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You searched for subject:(coal towns). Showing records 1 – 3 of 3 total matches.

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Montana Tech

1. Woerner, John Reed. Central places of southeastern Montana.

Degree: MA, 1975, Montana Tech

Subjects/Keywords: Economic zoning Montana.; Cities and towns Montana.; Coal Montana.

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APA (6th Edition):

Woerner, J. R. (1975). Central places of southeastern Montana. (Masters Thesis). Montana Tech. Retrieved from https://scholarworks.umt.edu/etd/5139

Chicago Manual of Style (16th Edition):

Woerner, John Reed. “Central places of southeastern Montana.” 1975. Masters Thesis, Montana Tech. Accessed June 20, 2019. https://scholarworks.umt.edu/etd/5139.

MLA Handbook (7th Edition):

Woerner, John Reed. “Central places of southeastern Montana.” 1975. Web. 20 Jun 2019.

Vancouver:

Woerner JR. Central places of southeastern Montana. [Internet] [Masters thesis]. Montana Tech; 1975. [cited 2019 Jun 20]. Available from: https://scholarworks.umt.edu/etd/5139.

Council of Science Editors:

Woerner JR. Central places of southeastern Montana. [Masters Thesis]. Montana Tech; 1975. Available from: https://scholarworks.umt.edu/etd/5139


Virginia Tech

2. Brewster, Thomas M. An Historical Coal Mining Community and Its School: A Study of Pocahontas High School, 1908-1991.

Degree: EdD, Educational Leadership and Policy Studies, 2000, Virginia Tech

Pocahontas High School, the smallest of four Tazewell County high schools, is presently located in the historic town of Pocahontas, Virginia. From the school's establishment in 1908 until 1955, the high school was located at the top of Water Street within the town limits. In 1955, students were moved to a new building at its present site just inside the town's corporate limits. The school today serves the communities of Abbs Valley, Boissevain, and the Town of Pocahontas, Virginia. This study included an examination of the role of the school in the mining community, and the relationship between the coal company and the school. Thus, the researcher reviewed literature-surrounding life in mining industrial towns to determine whether Pocahontas conformed to the conventional interpretations of such mining-industrial communities. The researcher also considered the life of the school and community following the cessation of mining operations in Pocahontas. An examination of the reasons for the school having remained open despite declining enrollment and the importance of the school to its communities was examined through the eyes of local community leaders, residents, and graduates of Pocahontas High School. This study employed conventional historical research methods in order to document the history of Pocahontas High School. The data collected from documents and interviews were handled qualitatively, with some data appearing in the form of numbers and graphs. Data gathered for this study were derived from both primary and secondary sources. This study used written, pictorial, and oral sources. Oral materials included oral history interviews with local historians, public officials and individuals involved with Pocahontas High School during the period of study. Triangulation verification techniques were used to accurately describe the impact of coal mining and the closing of the mine on the development, growth, and decline of the school and community. Advisors/Committee Members: McGehee, Stuart (committee member), Parson, Stephen R. (committee member), Cutlip, Bobbi J. (committee member), Dawson, Christina M. (committeecochair), Carlton, Patrick W. (committeecochair).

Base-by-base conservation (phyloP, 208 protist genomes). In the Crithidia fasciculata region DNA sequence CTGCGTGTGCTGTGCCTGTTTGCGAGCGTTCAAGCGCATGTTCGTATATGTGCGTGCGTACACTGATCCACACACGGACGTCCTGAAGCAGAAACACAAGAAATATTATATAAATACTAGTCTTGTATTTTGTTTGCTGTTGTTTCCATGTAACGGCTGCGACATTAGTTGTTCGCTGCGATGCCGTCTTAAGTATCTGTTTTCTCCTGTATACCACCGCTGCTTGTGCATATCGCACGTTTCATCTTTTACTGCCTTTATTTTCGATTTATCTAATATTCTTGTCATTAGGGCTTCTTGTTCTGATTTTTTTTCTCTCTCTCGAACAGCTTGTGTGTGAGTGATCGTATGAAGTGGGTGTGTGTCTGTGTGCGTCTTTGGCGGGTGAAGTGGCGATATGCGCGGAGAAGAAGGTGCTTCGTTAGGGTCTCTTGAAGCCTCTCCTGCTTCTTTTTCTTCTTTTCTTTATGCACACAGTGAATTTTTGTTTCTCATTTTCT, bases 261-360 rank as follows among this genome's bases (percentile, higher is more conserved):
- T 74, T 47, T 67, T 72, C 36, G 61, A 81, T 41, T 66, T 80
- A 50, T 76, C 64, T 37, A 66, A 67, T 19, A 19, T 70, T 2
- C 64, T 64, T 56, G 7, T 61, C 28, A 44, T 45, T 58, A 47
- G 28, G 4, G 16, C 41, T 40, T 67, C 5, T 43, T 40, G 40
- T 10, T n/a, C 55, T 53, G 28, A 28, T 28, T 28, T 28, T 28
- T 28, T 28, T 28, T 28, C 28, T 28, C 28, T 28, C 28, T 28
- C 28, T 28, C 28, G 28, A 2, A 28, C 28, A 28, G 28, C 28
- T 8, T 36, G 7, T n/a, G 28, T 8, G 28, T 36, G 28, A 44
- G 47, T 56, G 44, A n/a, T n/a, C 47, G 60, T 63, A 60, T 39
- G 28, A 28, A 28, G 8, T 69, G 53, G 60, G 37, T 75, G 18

Subjects/Keywords: coal mining; school and community; schooling; Pocahontas; small schools; coal towns

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APA (6th Edition):